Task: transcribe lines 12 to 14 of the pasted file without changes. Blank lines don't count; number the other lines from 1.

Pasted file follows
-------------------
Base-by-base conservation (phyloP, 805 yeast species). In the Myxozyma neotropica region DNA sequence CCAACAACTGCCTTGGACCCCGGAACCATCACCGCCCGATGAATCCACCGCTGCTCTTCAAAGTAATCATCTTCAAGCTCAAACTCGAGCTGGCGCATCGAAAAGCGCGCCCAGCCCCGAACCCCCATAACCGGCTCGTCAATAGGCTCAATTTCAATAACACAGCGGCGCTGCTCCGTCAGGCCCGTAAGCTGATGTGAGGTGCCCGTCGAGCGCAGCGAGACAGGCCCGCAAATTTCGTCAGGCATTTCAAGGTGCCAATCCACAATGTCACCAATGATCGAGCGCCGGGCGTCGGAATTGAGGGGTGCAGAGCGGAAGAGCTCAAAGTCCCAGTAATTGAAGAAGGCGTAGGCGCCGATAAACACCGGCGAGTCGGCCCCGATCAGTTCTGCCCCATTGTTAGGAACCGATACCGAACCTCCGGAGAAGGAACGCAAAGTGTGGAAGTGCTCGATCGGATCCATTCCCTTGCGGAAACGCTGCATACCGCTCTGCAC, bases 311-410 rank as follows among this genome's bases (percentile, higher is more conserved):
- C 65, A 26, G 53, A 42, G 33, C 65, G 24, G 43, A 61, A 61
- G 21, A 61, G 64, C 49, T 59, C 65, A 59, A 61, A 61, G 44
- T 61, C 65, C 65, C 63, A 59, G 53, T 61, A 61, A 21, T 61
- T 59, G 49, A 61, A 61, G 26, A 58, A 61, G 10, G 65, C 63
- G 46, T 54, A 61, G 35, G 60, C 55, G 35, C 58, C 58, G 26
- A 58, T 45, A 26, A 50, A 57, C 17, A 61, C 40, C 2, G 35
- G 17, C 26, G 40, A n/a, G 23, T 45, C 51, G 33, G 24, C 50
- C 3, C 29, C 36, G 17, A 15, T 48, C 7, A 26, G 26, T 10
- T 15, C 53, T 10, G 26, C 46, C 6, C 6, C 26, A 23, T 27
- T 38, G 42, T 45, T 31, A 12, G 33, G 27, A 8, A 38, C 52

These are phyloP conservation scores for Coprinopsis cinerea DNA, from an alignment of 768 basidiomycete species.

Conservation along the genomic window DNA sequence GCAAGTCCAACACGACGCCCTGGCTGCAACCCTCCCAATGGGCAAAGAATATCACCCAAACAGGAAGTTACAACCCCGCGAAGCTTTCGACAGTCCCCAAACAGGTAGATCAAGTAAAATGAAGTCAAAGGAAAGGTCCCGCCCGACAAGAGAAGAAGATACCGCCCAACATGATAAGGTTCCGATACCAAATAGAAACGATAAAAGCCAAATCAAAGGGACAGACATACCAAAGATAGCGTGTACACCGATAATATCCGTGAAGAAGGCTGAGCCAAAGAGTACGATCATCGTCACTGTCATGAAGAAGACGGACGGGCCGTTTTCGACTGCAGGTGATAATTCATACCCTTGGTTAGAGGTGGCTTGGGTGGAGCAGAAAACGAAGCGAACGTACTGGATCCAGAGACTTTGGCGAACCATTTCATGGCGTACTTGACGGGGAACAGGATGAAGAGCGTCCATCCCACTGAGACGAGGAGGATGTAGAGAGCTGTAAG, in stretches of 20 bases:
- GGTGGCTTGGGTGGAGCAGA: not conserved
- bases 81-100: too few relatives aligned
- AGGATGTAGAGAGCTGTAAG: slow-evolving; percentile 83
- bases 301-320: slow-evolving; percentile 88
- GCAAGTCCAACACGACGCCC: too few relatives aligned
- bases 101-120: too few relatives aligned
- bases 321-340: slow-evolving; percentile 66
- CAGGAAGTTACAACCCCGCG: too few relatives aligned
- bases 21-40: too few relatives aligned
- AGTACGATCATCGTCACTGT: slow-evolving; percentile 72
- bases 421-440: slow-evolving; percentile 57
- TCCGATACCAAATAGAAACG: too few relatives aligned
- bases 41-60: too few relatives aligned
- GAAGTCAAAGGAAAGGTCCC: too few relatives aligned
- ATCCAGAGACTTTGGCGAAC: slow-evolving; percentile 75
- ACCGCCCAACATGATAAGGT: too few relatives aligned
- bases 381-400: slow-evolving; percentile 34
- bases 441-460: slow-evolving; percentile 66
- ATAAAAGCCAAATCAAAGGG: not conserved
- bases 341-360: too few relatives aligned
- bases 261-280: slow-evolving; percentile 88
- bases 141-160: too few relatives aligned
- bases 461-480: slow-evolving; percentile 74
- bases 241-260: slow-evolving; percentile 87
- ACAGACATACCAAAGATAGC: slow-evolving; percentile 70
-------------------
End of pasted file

These are phyloP conservation scores for Coprinopsis cinerea DNA, from an alignment of 768 basidiomycete species.

Conservation along the genomic window DNA sequence GCAAGTCCAACACGACGCCCTGGCTGCAACCCTCCCAATGGGCAAAGAATATCACCCAAACAGGAAGTTACAACCCCGCGAAGCTTTCGACAGTCCCCAAACAGGTAGATCAAGTAAAATGAAGTCAAAGGAAAGGTCCCGCCCGACAAGAGAAGAAGATACCGCCCAACATGATAAGGTTCCGATACCAAATAGAAACGATAAAAGCCAAATCAAAGGGACAGACATACCAAAGATAGCGTGTACACCGATAATATCCGTGAAGAAGGCTGAGCCAAAGAGTACGATCATCGTCACTGTCATGAAGAAGACGGACGGGCCGTTTTCGACTGCAGGTGATAATTCATACCCTTGGTTAGAGGTGGCTTGGGTGGAGCAGAAAACGAAGCGAACGTACTGGATCCAGAGACTTTGGCGAACCATTTCATGGCGTACTTGACGGGGAACAGGATGAAGAGCGTCCATCCCACTGAGACGAGGAGGATGTAGAGAGCTGTAAG, in stretches of 20 bases:
- GGTGGCTTGGGTGGAGCAGA: not conserved